In order to determine whether the corresponding income is taxed within a reasonable period, the tax period at the recipient that begins within 12 months of the end of the tax period within which the payor has taken the deduction into account will be examined. If this is not the case, there can still be a reasonable period if the payment is expected to be taken into account at the recipient and the payment conditions for the hybrid instrument would also have been agreed by independent parties.
Based on the bill, the primary rule will be that payments are not allowed to be deducted. This is not expected to occur frequently in EU situations, given that the EU Parent-Subsidiary Directive also provides for an anti-abuse rule for hybrid financial instruments, on the basis of which the recipient of the payment cannot exempt it. The secondary rule will be that the payment must be taxed at the recipient.
2.3 Mismatch with hybrid permanent establishments
There is a hybrid permanent establishment if there is a difference of opinion between States about the presence and/or attribution of profit to business activities in a State. The mismatches with hybrid permanent establishments can be divided into four main types:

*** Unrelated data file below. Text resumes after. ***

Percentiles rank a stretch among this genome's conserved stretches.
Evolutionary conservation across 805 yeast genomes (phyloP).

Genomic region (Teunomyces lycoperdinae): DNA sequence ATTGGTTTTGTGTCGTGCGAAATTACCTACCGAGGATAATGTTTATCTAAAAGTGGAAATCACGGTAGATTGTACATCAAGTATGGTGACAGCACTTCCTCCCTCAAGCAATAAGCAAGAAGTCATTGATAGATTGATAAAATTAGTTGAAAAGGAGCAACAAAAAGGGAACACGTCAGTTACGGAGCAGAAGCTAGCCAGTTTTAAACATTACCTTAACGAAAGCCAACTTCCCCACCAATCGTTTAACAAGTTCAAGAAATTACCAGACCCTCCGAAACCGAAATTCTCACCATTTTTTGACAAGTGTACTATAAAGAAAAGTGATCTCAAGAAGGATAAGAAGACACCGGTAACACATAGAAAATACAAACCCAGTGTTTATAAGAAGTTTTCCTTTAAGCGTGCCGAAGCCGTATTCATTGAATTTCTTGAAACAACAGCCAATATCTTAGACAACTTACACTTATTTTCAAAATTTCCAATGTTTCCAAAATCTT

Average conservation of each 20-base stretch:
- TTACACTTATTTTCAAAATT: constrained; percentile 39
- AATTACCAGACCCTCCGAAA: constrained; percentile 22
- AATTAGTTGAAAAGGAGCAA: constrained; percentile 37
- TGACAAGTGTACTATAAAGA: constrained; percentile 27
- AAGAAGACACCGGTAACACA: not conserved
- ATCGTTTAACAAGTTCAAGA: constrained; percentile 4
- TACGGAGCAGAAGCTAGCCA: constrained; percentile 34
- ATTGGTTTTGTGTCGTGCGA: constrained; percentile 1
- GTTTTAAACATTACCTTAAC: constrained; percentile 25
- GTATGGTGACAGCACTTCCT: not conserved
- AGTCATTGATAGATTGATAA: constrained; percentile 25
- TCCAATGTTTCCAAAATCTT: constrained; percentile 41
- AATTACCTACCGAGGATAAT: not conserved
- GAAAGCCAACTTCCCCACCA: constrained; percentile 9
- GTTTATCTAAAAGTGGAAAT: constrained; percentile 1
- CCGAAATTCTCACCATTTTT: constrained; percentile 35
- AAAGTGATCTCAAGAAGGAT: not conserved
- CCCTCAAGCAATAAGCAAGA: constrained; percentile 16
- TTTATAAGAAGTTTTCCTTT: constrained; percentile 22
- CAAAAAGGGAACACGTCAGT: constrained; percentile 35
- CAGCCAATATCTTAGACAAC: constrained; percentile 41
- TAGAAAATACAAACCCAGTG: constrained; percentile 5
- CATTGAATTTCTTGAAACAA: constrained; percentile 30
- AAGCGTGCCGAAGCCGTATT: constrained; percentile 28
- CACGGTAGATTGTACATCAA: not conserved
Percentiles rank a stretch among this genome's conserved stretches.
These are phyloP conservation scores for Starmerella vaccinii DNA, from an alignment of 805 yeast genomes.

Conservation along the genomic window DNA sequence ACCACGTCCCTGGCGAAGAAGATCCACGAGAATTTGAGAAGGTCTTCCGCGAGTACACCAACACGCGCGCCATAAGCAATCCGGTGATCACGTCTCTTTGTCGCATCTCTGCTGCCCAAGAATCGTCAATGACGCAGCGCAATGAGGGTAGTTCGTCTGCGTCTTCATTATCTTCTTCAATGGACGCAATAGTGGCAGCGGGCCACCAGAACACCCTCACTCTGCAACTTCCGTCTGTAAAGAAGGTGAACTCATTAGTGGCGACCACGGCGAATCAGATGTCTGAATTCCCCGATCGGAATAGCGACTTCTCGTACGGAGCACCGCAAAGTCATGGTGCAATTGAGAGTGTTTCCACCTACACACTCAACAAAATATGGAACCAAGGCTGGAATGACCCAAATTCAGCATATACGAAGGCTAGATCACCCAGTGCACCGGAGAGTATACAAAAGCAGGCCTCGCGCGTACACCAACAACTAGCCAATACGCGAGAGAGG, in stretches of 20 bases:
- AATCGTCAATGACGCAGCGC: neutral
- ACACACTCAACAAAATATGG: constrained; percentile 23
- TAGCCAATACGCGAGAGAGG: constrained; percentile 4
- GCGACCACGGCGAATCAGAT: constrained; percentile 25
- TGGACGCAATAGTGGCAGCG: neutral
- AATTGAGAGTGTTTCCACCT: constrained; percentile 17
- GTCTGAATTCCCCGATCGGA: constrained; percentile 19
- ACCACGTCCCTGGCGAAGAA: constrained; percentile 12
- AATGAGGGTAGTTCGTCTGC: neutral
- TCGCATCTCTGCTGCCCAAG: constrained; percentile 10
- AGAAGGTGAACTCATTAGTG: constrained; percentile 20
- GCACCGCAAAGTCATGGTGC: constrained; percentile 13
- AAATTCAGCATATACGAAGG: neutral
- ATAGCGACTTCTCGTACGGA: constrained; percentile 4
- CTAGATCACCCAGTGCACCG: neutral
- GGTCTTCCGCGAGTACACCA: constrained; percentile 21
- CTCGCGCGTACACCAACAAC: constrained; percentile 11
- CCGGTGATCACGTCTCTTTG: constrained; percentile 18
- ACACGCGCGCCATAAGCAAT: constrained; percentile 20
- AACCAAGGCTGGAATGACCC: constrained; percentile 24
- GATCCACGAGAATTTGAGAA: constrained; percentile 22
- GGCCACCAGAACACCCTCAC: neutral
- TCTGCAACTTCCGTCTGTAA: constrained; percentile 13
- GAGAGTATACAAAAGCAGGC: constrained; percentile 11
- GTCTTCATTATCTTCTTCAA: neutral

- disregarded permanent establishments;
- payments to an entity with a permanent establishment;
- situations involving presumed payments (‘dealings’);
- situations involving double deductions.
With regard to situation a., in the case of disregarded permanent establishments, the Netherlands will, as the country of the head office, effectively tax the income in the Netherlands. The Netherlands will also implement the rule that the deduction of the payments will be refused in the case of payments to a disregarded permanent establishment. It can be inferred from the explanatory notes to the bill, that the Netherlands will not levy tax if a tax treaty between the Netherlands and the country of the permanent establishment prescribes that the Netherlands must grant an exemption.